Webster’s “New” International Dictionary
Webster’s New International Dictionary of the English Language
G. & C. Merriam Company (1924)
As far as I’m concerned, you can bury me with this book. But before you do, let me hoist it onto my work table and tell you a little about it. First, the title page. It says here that my trusted companion is “based on the international dictionary of 1890 and 1900,” and is “now completely revised in all departments including also a dictionary of geography and biography, being the latest authentic quarto edition of the Merriam Series. W.T. Harris, Ph.D., Ll.D., Editor in Chief; F. Sturges Allen, General Editor. Springfield, Mass., U.S.A. Published by G. & C. Merriam Company. 1924.”
Now, closing the book that we may judge it by its cover, we find by means of a cheap plastic ruler that the book measures roughly nine by twelve inches, and that it is a full five inches thick. The cover itself is a dirty, beat-up gold. The front and back are still attached to the spine, but are just barely hanging on, which is why I usually leave the dictionary open. All edges are frayed, and there are threads about half an inch long sticking out from the seams. If I had to guess the book’s weight — oof! — I’d say it rings in at about fifteen pounds.
There is some other interesting information printed at the back of the book. In fact, I should have looked here before getting out my ruler. On the very last page, it says that my dictionary measures twelve and three-eighths by nine and three-quarters by five inches, and that it weighs fourteen and three-quarters pounds. Page count: 2,700. Number of illustrations: 6,000. Number of words defined: more than 400,000.
Here is a small portion of what is printed on the upper half of the same page:
Why own a dictionary? Many answer, “So as to know the spelling and pronunciation of words.” Yes, but the modern dictionary has gone far beyond this primary stage and has become almost a universal question answerer. Its purpose, to-day, is to give quick, accurate, encyclopedic, up-to-date information of all kinds that shall be of vital interest and use to all people.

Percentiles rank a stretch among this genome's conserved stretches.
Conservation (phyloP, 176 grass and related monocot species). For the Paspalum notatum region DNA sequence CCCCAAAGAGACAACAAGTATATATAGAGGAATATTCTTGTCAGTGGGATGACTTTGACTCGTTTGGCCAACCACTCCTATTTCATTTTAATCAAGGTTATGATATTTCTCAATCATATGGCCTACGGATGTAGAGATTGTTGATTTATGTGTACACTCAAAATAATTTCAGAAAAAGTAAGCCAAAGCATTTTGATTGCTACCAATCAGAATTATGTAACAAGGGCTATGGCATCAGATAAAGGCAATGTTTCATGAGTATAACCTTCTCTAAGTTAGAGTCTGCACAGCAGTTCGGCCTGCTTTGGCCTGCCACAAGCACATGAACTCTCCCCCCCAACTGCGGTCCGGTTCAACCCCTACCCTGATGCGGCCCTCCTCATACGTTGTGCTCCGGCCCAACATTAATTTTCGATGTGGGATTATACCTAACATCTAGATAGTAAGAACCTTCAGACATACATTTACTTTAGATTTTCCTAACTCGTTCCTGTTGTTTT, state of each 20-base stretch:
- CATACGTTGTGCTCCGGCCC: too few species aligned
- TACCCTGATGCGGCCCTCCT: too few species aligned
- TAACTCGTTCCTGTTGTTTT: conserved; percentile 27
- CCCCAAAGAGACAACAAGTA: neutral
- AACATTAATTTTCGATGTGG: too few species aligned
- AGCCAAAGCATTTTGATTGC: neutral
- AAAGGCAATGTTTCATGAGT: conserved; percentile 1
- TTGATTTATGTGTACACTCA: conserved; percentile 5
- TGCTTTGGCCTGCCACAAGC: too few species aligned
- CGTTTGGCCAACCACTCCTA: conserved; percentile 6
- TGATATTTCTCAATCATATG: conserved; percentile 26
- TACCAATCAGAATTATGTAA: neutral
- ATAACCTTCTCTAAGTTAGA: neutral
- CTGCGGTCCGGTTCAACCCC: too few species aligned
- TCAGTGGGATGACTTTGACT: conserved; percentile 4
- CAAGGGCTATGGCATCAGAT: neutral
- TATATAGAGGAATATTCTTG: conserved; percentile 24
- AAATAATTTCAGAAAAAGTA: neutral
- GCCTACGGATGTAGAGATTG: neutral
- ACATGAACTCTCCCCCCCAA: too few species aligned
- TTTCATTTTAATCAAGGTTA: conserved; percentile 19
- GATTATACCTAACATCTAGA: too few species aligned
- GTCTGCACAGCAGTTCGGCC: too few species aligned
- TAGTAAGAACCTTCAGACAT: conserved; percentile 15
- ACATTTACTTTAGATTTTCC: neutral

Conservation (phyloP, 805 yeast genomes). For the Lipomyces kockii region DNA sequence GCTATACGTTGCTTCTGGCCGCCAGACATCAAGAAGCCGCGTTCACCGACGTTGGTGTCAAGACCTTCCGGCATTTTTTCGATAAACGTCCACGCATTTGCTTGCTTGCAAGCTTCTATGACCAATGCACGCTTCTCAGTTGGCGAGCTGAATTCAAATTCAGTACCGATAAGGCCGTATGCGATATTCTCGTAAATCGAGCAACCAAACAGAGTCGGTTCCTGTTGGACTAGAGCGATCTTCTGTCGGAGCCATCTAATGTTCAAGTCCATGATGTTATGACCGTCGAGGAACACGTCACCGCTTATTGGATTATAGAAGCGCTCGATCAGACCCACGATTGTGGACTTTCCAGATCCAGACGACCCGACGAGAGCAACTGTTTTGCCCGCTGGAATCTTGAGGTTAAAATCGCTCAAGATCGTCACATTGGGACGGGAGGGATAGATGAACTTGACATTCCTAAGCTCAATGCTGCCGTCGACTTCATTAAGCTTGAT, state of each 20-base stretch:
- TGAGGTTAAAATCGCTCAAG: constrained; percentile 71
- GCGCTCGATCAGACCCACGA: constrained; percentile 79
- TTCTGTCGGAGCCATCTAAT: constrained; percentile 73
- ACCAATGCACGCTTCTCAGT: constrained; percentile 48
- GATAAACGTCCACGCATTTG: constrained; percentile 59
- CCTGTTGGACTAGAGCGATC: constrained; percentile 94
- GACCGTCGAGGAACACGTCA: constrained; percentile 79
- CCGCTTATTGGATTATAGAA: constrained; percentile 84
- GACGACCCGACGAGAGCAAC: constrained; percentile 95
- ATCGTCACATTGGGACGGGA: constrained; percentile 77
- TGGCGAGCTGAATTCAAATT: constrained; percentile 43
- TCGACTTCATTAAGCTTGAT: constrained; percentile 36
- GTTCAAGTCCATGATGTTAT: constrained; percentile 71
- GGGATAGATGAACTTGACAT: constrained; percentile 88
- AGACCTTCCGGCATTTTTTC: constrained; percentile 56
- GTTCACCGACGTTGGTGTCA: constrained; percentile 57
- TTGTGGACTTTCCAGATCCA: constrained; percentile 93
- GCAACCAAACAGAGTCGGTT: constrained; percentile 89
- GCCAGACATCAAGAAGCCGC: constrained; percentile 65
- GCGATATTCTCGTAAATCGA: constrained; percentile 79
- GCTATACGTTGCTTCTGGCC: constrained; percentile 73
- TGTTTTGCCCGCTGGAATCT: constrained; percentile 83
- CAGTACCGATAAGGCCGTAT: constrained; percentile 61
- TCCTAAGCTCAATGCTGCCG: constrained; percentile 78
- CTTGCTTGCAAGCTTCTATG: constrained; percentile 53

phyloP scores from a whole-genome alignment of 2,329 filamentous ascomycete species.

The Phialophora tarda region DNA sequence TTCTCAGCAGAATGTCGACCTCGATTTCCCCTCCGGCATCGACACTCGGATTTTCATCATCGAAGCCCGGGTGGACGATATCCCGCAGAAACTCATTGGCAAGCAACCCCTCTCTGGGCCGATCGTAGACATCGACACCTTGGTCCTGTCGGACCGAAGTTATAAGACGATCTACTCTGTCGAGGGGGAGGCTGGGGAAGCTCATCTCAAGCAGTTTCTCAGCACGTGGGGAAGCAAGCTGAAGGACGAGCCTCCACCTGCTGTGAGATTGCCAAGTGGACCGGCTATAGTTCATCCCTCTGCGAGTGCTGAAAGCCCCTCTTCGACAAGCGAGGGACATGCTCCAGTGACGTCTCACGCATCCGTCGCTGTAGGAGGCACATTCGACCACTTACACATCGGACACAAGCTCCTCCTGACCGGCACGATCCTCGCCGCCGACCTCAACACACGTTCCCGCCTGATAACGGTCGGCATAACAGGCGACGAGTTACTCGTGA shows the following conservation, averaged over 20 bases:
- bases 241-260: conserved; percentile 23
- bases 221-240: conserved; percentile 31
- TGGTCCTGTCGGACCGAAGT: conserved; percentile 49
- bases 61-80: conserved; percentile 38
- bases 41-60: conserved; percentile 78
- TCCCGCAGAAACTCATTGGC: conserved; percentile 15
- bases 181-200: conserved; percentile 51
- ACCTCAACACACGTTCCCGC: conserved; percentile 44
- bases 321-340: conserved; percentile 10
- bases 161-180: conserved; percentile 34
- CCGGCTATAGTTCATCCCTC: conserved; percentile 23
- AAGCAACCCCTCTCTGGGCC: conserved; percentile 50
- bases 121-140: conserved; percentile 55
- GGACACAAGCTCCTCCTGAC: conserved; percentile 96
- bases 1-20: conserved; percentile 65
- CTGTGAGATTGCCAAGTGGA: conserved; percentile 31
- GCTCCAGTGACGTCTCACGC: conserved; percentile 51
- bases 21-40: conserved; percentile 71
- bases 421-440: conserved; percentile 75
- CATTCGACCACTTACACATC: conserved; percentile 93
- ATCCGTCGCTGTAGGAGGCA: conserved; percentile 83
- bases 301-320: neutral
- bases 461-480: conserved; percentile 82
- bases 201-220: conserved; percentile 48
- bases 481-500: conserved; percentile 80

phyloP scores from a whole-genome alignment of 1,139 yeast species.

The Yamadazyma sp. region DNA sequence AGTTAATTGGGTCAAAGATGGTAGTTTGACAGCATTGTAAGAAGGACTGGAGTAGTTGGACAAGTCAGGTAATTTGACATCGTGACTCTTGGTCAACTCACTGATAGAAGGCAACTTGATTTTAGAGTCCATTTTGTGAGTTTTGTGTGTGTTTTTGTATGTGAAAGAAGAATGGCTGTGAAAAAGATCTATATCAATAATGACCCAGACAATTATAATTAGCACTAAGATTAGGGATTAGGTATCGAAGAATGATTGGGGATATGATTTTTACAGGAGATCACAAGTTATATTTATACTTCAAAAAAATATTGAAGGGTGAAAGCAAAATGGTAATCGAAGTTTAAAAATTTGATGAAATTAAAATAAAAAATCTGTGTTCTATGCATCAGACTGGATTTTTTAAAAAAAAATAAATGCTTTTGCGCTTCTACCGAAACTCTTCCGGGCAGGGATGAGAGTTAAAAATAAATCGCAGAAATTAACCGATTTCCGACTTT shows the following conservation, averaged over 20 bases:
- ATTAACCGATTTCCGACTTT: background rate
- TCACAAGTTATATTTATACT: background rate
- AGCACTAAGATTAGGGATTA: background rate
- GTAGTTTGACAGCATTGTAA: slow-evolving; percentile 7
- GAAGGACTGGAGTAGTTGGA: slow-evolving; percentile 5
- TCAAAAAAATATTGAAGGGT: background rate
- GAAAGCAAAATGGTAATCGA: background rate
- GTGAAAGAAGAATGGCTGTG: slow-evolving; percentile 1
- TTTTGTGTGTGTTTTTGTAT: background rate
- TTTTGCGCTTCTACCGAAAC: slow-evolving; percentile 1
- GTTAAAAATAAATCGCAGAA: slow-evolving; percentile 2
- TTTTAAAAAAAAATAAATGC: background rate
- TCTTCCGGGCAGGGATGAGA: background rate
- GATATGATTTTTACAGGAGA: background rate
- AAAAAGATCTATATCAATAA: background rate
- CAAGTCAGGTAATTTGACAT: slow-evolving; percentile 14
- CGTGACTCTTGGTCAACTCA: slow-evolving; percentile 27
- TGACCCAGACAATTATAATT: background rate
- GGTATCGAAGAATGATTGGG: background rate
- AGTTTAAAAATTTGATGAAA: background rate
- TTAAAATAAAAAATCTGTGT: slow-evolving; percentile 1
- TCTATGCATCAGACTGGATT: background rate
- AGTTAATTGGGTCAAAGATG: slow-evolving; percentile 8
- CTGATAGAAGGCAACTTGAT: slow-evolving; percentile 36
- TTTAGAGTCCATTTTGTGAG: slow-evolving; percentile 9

An Aid in Your Work. No matter what your occupation, trade, or profession, the New International will tell you how the best authorities define all its terms. A steel expert confesses that its definition of Vanadium steel gives him information long sought in vain. A judge prefers its law definitions to those of his special law dictionaries. An architect, builder, clerk, machinist, merchant, banker, doctor, clergyman, each will find his department treated by a master of that specialty who has gathered his material from the whole field involved. The man who knows, wins success, and here you have exact knowledge at your fingers’ ends.
Wonderful, isn’t it? I’ve had this dictionary for years. Countless times, I’ve used it as an encyclopedia. For instance, do you know what a “Lemoine pivot” is? The term pertains to automobiles and is “a steering pivot in which each of the swiveling axles carrying the fore wheels moves on a vertical standard at either end of the dead axle.” And here, right next to the definition, is a little drawing of a Lemoine pivot, plain as the nose on my face.
The illustrations in this dictionary are superb. On pages 946 and 947, there are excellent drawings of a gray whale, a gray parrot, a graylag (a European wild goose known for its “lagging” or late migrating), a Michigan grayling (related to trout), a great horned owl, a Great Dane, and a red-necked Grebe (closely related to loons).